At times, if director Spike Jonze’s Her feels awkwardly familiar, its only because the make-believe it builds on is not a possibility — it is more of a probability.
Her opens with Theodore Twombly’s (Joaquin Pheonix) close-up. He is a professional letter writer, who, like everyone in the film’s future utopia doesn’t really “write”. He talks, and his operating system, with a very smooth talking voice, works: it writes for him, emails, schedules and maybe even does the laundry.
When Samantha (the voice of Scarlet Johansson), Theodore’s new artificially intelligent operating system with a woman’s personality, answers: “Hello, I am here”, Theodore’s expression asks the very question in our mind: “That has to be a woman; she certainly doesn’t sound like a software.”
Jonze’s film is very deep: it is a witty study of human isolation, an instinctual catharsis of broken relationships and a minimalists’ rendition of a very obvious romance between two people — no matter if she is software.
In fact, most of Her is a constant conversation between him and her, about how she handles his tasks, but gradually evolves into a very real woman.
It’s a tough-to-handle parable and Jonze — also the writer who previously directed Adaptation, Being John Malkovich, and Where The Wild Things Are — pulls it off like a virtuoso, centering on his characters very physical emotions and shooting them in close-quartered, out-of-focus backgrounds of flickering city lights, sunsets and soft melodies.
Also, it doesn’t hurt that Johansson’s voice, sometimes girlish, sometimes huskily sensual, automatically brings her image to mind, filling the emotional gap we may feel about hearing something which, technically, isn’t real.
Filmed in unbelievably dirt-free, car-free metropolis (told to be Los Angeles, though partly filmed in Shanghai), Her is fascinatingly intricate and subtly brilliant, with an excellent, deftly balanced performance by Pheonix (often a master at playing isolated characters). He quite effortlessly sells both his Theodore’s and Samantha’s dilemma about a doomed romance that doesn’t have a deus ex machina ending to it.
Released by Warner Bros, Her also stars Amy Adams, Rooney Mara, Chris Pratt and Olivia Wilde, and is rated R.
Hustlin’ — American style
There is a disclaimer before American Hustle, the new keenly perceptive crime-drama by director David O. Russell. It reads: “Some of this actually happened” — and indeed it did. The screenplay, written by Eric Warren Singer and Russell, is loosely based on the FBI ABSCAM operation of the late 1970s and early ’80s where two small-time con artists Irving Rosenfeld and Sydney Prosser (Christian Bale, Amy Adams) are forced by an overly zealous FBI agent (Bradley Cooper) to set up a honey-pot sting to nab corrupt politicians.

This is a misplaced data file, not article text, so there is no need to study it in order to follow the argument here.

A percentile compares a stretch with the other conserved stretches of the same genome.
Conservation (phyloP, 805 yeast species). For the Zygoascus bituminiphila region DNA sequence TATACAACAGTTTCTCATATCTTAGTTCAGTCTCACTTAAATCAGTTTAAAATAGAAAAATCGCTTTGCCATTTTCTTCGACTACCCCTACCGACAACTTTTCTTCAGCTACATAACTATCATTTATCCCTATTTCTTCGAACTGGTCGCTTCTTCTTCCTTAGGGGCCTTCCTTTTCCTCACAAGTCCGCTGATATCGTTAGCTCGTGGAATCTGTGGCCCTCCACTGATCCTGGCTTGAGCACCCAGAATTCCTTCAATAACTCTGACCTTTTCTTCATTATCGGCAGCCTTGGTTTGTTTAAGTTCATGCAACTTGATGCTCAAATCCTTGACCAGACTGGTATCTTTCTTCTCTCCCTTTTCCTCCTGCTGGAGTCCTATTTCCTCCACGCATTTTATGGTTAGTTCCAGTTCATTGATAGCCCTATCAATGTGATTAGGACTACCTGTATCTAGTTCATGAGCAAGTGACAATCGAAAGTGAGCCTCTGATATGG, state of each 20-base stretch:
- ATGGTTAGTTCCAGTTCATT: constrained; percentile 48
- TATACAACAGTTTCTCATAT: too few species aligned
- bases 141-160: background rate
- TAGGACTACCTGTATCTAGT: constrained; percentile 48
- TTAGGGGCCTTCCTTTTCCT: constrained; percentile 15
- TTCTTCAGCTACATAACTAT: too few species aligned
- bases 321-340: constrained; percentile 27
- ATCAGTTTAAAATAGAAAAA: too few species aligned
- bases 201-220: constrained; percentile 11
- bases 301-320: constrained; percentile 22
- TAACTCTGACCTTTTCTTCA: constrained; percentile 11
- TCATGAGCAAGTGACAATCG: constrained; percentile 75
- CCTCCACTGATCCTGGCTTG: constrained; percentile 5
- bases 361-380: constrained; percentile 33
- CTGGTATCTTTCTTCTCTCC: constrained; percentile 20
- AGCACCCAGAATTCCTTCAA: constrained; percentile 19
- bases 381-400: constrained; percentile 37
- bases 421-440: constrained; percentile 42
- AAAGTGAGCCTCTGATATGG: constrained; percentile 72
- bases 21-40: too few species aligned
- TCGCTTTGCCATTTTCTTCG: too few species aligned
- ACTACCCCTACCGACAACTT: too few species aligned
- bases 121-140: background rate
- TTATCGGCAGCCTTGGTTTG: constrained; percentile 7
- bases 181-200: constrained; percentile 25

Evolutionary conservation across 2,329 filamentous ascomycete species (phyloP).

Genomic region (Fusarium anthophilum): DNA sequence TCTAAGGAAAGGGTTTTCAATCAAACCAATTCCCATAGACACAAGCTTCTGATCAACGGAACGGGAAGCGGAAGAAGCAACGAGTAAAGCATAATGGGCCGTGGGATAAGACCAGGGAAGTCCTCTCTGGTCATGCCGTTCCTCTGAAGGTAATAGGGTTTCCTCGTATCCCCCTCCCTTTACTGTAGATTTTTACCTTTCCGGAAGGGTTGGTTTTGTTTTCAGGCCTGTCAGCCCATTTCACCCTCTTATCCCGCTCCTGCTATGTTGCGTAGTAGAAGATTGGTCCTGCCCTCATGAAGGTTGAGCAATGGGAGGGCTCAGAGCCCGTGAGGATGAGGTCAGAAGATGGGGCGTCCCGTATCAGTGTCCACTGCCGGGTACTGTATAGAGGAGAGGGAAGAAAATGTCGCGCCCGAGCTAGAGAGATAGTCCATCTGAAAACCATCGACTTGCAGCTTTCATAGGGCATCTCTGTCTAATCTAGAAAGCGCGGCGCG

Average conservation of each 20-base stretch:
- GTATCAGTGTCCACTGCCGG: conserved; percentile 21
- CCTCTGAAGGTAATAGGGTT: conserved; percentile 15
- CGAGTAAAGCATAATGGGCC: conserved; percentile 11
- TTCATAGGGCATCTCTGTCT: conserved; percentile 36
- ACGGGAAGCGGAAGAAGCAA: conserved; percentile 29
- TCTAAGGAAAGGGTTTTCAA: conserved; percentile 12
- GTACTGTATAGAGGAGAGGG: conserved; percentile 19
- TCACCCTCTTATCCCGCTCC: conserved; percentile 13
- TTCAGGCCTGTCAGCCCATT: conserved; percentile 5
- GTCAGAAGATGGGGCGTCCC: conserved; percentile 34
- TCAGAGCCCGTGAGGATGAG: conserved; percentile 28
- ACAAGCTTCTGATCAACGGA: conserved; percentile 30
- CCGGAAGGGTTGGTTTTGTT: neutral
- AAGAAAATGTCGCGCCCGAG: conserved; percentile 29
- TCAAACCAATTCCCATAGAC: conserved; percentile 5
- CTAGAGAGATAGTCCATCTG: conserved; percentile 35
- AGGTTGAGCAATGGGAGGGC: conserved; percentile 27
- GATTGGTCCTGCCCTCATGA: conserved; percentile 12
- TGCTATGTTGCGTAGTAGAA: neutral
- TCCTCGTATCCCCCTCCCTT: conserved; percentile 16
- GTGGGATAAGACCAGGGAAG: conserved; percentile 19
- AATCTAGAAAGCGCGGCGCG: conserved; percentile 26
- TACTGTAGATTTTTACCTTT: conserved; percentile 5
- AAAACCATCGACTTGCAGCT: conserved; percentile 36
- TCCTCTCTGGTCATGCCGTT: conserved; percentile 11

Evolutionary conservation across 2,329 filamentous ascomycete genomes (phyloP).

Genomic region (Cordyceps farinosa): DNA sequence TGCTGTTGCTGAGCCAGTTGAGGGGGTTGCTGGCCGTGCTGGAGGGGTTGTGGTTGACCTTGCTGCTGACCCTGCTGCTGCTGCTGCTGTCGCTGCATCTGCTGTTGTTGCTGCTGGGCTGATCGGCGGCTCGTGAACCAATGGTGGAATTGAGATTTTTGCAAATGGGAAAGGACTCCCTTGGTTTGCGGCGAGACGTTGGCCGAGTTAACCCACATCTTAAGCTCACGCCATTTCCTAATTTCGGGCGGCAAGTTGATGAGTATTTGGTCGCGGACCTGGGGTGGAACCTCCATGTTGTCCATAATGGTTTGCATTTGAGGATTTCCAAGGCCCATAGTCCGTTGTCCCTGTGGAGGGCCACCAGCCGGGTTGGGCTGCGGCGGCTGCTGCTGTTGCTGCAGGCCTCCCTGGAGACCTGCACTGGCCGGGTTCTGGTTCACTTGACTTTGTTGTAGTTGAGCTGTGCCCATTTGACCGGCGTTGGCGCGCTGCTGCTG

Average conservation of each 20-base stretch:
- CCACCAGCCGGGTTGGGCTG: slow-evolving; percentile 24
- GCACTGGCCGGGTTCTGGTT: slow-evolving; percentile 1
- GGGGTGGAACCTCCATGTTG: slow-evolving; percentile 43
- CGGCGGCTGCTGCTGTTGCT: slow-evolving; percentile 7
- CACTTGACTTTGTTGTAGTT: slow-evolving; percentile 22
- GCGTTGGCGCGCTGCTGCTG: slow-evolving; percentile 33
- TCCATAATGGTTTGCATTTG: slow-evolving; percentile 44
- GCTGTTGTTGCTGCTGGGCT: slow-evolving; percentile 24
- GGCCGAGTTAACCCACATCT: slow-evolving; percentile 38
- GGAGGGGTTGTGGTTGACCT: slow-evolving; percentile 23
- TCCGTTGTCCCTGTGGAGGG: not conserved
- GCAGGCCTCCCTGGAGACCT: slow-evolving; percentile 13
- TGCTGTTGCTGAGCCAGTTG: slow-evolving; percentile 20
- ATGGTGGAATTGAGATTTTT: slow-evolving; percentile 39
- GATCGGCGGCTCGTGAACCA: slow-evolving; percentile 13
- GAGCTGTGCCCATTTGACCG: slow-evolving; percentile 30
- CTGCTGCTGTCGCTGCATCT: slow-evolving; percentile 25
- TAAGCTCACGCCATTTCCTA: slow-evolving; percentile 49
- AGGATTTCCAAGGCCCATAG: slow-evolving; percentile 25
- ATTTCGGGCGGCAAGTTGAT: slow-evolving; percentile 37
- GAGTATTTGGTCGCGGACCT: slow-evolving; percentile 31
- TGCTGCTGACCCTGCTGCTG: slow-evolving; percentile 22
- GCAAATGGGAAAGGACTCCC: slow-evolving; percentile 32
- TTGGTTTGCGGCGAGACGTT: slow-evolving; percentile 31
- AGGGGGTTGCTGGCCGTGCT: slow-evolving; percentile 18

That the caper turns dastardly, or that it unimaginatively stars Robert De Niro in a small role as an enforcer-turned-Mafia boss isn’t the question — almost all caper movies turn 360-degrees at one time. The question here is: how distinct can this film be in a sea of movies made with the same idea! The short answer: American Hustle is different — and whoa is it distinct.
By its first looks, the screenplay feels a little too easy to write, with Irvin and Sydney (who later takes up a British identity to con people), getting close enough to “be each other’s lifeline”, and then getting nabbed by Richie DiMaso who like most of Russell’s characters comes with severe issues (played with nutty zest by Cooper, the actor’s last collaboration with the director in Silver Linings Playbook had him with bi-polar disorder).
Richie, clearly still a rookie in handling big operations, has no idea when to stop and pretty soon ends up escalating their predicament tenfold, entangling Mayor Carmine Polito (Jeremy Renner) of Camden, New Jersey in a plot that links up politicians, the mafia, a fake Arab sheikh (Michael Pena) from Abu Dhabi and puts $2 million of taxpayers money on the line.
One of the brief supporting key actors who almost steals the show is Jennifer Lawrence; she plays Rosalyn, Irving’s self-centered, clingy, neurotic wife who is perhaps as off her kilter as Richie. Amy Adams obviously acts well, playing a very torn woman with unsophisticated grace. However, American Hustle really belongs to Christian Bale and Cooper.
In the film, with a very real potbelly, a torturous comb-over and a clearly defined flawed human persona, Bale somehow rises a notch above his usual understated brilliance. He makes us care, and I guess come Oscar season, that’s what really counts.
Released by Columbia Pictures, American Hustle is rated R. The movie has Oscar written all over it.